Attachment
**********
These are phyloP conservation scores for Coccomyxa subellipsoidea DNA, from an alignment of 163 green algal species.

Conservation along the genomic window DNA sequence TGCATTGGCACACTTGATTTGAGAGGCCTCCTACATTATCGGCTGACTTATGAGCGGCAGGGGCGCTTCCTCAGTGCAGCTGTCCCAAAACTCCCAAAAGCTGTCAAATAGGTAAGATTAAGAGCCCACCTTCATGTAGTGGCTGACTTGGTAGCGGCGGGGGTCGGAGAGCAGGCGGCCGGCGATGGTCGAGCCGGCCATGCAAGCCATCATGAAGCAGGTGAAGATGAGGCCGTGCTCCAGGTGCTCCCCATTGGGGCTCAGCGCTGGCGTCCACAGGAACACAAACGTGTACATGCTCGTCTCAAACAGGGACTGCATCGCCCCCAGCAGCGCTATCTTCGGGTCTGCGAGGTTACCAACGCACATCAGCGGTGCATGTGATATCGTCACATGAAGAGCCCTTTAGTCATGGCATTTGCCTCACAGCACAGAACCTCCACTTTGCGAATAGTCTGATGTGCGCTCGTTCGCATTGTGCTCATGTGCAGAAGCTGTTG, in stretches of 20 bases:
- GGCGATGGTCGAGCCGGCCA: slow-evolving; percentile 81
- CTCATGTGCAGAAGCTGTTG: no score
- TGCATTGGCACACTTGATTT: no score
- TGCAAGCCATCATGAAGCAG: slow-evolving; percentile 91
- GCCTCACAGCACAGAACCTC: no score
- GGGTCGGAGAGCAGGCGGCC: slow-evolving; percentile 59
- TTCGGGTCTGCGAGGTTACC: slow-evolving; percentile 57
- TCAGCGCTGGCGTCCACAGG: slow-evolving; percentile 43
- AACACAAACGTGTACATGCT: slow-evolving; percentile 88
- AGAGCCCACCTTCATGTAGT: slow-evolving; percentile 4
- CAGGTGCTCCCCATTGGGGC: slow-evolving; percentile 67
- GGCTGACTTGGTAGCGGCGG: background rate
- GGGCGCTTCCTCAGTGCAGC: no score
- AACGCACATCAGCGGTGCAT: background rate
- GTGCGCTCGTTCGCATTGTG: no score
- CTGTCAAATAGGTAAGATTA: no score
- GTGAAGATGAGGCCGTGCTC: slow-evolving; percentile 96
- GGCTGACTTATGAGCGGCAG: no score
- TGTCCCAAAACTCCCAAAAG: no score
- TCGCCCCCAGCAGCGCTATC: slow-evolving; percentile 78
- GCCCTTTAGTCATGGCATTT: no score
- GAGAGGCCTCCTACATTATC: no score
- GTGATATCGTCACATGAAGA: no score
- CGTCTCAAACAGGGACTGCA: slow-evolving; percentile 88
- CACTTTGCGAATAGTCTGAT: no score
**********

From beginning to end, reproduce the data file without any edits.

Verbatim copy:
These are phyloP conservation scores for Coccomyxa subellipsoidea DNA, from an alignment of 163 green algal species.

Conservation along the genomic window DNA sequence TGCATTGGCACACTTGATTTGAGAGGCCTCCTACATTATCGGCTGACTTATGAGCGGCAGGGGCGCTTCCTCAGTGCAGCTGTCCCAAAACTCCCAAAAGCTGTCAAATAGGTAAGATTAAGAGCCCACCTTCATGTAGTGGCTGACTTGGTAGCGGCGGGGGTCGGAGAGCAGGCGGCCGGCGATGGTCGAGCCGGCCATGCAAGCCATCATGAAGCAGGTGAAGATGAGGCCGTGCTCCAGGTGCTCCCCATTGGGGCTCAGCGCTGGCGTCCACAGGAACACAAACGTGTACATGCTCGTCTCAAACAGGGACTGCATCGCCCCCAGCAGCGCTATCTTCGGGTCTGCGAGGTTACCAACGCACATCAGCGGTGCATGTGATATCGTCACATGAAGAGCCCTTTAGTCATGGCATTTGCCTCACAGCACAGAACCTCCACTTTGCGAATAGTCTGATGTGCGCTCGTTCGCATTGTGCTCATGTGCAGAAGCTGTTG, in stretches of 20 bases:
- GGCGATGGTCGAGCCGGCCA: slow-evolving; percentile 81
- CTCATGTGCAGAAGCTGTTG: no score
- TGCATTGGCACACTTGATTT: no score
- TGCAAGCCATCATGAAGCAG: slow-evolving; percentile 91
- GCCTCACAGCACAGAACCTC: no score
- GGGTCGGAGAGCAGGCGGCC: slow-evolving; percentile 59
- TTCGGGTCTGCGAGGTTACC: slow-evolving; percentile 57
- TCAGCGCTGGCGTCCACAGG: slow-evolving; percentile 43
- AACACAAACGTGTACATGCT: slow-evolving; percentile 88
- AGAGCCCACCTTCATGTAGT: slow-evolving; percentile 4
- CAGGTGCTCCCCATTGGGGC: slow-evolving; percentile 67
- GGCTGACTTGGTAGCGGCGG: background rate
- GGGCGCTTCCTCAGTGCAGC: no score
- AACGCACATCAGCGGTGCAT: background rate
- GTGCGCTCGTTCGCATTGTG: no score
- CTGTCAAATAGGTAAGATTA: no score
- GTGAAGATGAGGCCGTGCTC: slow-evolving; percentile 96
- GGCTGACTTATGAGCGGCAG: no score
- TGTCCCAAAACTCCCAAAAG: no score
- TCGCCCCCAGCAGCGCTATC: slow-evolving; percentile 78
- GCCCTTTAGTCATGGCATTT: no score
- GAGAGGCCTCCTACATTATC: no score
- GTGATATCGTCACATGAAGA: no score
- CGTCTCAAACAGGGACTGCA: slow-evolving; percentile 88
- CACTTTGCGAATAGTCTGAT: no score